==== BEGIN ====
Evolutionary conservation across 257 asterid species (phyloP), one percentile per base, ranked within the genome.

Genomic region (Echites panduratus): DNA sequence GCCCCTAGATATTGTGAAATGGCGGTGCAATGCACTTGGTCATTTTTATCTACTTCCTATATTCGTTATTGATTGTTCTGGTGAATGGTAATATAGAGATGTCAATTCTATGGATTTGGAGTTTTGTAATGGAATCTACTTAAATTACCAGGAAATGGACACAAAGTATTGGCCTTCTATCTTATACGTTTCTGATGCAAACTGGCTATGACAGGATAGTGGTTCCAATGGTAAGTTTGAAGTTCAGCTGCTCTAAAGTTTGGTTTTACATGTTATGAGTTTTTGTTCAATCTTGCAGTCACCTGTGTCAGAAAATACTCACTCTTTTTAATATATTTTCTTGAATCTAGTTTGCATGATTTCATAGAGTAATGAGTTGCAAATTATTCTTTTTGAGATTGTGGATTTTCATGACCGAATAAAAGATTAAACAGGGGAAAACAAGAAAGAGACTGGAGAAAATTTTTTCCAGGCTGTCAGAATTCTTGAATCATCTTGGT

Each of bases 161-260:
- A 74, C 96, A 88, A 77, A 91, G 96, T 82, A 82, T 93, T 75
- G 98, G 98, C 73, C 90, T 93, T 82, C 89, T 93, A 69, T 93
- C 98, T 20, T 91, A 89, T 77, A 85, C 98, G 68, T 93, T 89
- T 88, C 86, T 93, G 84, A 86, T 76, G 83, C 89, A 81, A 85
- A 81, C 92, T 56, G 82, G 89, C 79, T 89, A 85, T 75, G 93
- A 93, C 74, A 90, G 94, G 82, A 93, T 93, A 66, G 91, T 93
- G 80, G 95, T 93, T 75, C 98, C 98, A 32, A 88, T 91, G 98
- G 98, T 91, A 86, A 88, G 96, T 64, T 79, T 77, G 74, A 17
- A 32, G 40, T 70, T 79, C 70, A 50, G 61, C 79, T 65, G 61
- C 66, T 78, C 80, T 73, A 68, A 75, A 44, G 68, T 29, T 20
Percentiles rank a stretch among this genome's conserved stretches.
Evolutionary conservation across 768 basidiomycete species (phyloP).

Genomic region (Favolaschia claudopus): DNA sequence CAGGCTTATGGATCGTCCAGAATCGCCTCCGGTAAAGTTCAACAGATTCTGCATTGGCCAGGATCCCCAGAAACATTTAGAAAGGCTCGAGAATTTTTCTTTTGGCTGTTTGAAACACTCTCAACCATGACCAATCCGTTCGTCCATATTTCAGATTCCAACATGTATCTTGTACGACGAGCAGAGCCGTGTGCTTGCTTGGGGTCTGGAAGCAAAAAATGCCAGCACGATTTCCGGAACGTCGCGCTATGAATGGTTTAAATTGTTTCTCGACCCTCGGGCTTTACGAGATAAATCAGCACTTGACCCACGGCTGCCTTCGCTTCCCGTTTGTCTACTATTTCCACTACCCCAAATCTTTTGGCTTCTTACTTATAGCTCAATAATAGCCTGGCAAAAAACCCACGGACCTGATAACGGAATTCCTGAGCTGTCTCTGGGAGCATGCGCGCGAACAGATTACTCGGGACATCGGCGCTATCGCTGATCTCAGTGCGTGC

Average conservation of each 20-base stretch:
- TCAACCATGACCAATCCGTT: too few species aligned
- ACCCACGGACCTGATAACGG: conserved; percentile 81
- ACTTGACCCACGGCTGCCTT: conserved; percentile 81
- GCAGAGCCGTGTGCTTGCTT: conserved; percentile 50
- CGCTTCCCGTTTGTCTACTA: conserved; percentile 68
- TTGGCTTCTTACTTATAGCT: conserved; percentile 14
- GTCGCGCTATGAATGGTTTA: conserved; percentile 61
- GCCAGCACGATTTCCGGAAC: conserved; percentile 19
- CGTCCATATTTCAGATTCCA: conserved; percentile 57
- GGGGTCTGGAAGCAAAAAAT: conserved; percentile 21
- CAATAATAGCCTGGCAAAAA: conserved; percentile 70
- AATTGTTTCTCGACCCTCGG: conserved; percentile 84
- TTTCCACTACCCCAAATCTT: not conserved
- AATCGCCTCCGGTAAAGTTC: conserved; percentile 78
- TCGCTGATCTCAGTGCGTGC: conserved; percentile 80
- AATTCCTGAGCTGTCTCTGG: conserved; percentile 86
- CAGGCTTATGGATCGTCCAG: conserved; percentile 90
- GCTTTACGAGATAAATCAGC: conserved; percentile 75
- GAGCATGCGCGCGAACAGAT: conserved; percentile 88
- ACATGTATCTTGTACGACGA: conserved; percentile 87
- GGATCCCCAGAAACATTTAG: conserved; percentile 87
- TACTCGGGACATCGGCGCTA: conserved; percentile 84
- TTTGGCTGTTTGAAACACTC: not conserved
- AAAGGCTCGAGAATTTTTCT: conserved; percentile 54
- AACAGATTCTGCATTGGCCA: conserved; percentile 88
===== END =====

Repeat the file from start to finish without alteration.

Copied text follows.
Evolutionary conservation across 257 asterid species (phyloP), one percentile per base, ranked within the genome.

Genomic region (Echites panduratus): DNA sequence GCCCCTAGATATTGTGAAATGGCGGTGCAATGCACTTGGTCATTTTTATCTACTTCCTATATTCGTTATTGATTGTTCTGGTGAATGGTAATATAGAGATGTCAATTCTATGGATTTGGAGTTTTGTAATGGAATCTACTTAAATTACCAGGAAATGGACACAAAGTATTGGCCTTCTATCTTATACGTTTCTGATGCAAACTGGCTATGACAGGATAGTGGTTCCAATGGTAAGTTTGAAGTTCAGCTGCTCTAAAGTTTGGTTTTACATGTTATGAGTTTTTGTTCAATCTTGCAGTCACCTGTGTCAGAAAATACTCACTCTTTTTAATATATTTTCTTGAATCTAGTTTGCATGATTTCATAGAGTAATGAGTTGCAAATTATTCTTTTTGAGATTGTGGATTTTCATGACCGAATAAAAGATTAAACAGGGGAAAACAAGAAAGAGACTGGAGAAAATTTTTTCCAGGCTGTCAGAATTCTTGAATCATCTTGGT

Each of bases 161-260:
- A 74, C 96, A 88, A 77, A 91, G 96, T 82, A 82, T 93, T 75
- G 98, G 98, C 73, C 90, T 93, T 82, C 89, T 93, A 69, T 93
- C 98, T 20, T 91, A 89, T 77, A 85, C 98, G 68, T 93, T 89
- T 88, C 86, T 93, G 84, A 86, T 76, G 83, C 89, A 81, A 85
- A 81, C 92, T 56, G 82, G 89, C 79, T 89, A 85, T 75, G 93
- A 93, C 74, A 90, G 94, G 82, A 93, T 93, A 66, G 91, T 93
- G 80, G 95, T 93, T 75, C 98, C 98, A 32, A 88, T 91, G 98
- G 98, T 91, A 86, A 88, G 96, T 64, T 79, T 77, G 74, A 17
- A 32, G 40, T 70, T 79, C 70, A 50, G 61, C 79, T 65, G 61
- C 66, T 78, C 80, T 73, A 68, A 75, A 44, G 68, T 29, T 20
Percentiles rank a stretch among this genome's conserved stretches.
Evolutionary conservation across 768 basidiomycete species (phyloP).

Genomic region (Favolaschia claudopus): DNA sequence CAGGCTTATGGATCGTCCAGAATCGCCTCCGGTAAAGTTCAACAGATTCTGCATTGGCCAGGATCCCCAGAAACATTTAGAAAGGCTCGAGAATTTTTCTTTTGGCTGTTTGAAACACTCTCAACCATGACCAATCCGTTCGTCCATATTTCAGATTCCAACATGTATCTTGTACGACGAGCAGAGCCGTGTGCTTGCTTGGGGTCTGGAAGCAAAAAATGCCAGCACGATTTCCGGAACGTCGCGCTATGAATGGTTTAAATTGTTTCTCGACCCTCGGGCTTTACGAGATAAATCAGCACTTGACCCACGGCTGCCTTCGCTTCCCGTTTGTCTACTATTTCCACTACCCCAAATCTTTTGGCTTCTTACTTATAGCTCAATAATAGCCTGGCAAAAAACCCACGGACCTGATAACGGAATTCCTGAGCTGTCTCTGGGAGCATGCGCGCGAACAGATTACTCGGGACATCGGCGCTATCGCTGATCTCAGTGCGTGC

Average conservation of each 20-base stretch:
- TCAACCATGACCAATCCGTT: too few species aligned
- ACCCACGGACCTGATAACGG: conserved; percentile 81
- ACTTGACCCACGGCTGCCTT: conserved; percentile 81
- GCAGAGCCGTGTGCTTGCTT: conserved; percentile 50
- CGCTTCCCGTTTGTCTACTA: conserved; percentile 68
- TTGGCTTCTTACTTATAGCT: conserved; percentile 14
- GTCGCGCTATGAATGGTTTA: conserved; percentile 61
- GCCAGCACGATTTCCGGAAC: conserved; percentile 19
- CGTCCATATTTCAGATTCCA: conserved; percentile 57
- GGGGTCTGGAAGCAAAAAAT: conserved; percentile 21
- CAATAATAGCCTGGCAAAAA: conserved; percentile 70
- AATTGTTTCTCGACCCTCGG: conserved; percentile 84
- TTTCCACTACCCCAAATCTT: not conserved
- AATCGCCTCCGGTAAAGTTC: conserved; percentile 78
- TCGCTGATCTCAGTGCGTGC: conserved; percentile 80
- AATTCCTGAGCTGTCTCTGG: conserved; percentile 86
- CAGGCTTATGGATCGTCCAG: conserved; percentile 90
- GCTTTACGAGATAAATCAGC: conserved; percentile 75
- GAGCATGCGCGCGAACAGAT: conserved; percentile 88
- ACATGTATCTTGTACGACGA: conserved; percentile 87
- GGATCCCCAGAAACATTTAG: conserved; percentile 87
- TACTCGGGACATCGGCGCTA: conserved; percentile 84
- TTTGGCTGTTTGAAACACTC: not conserved
- AAAGGCTCGAGAATTTTTCT: conserved; percentile 54
- AACAGATTCTGCATTGGCCA: conserved; percentile 88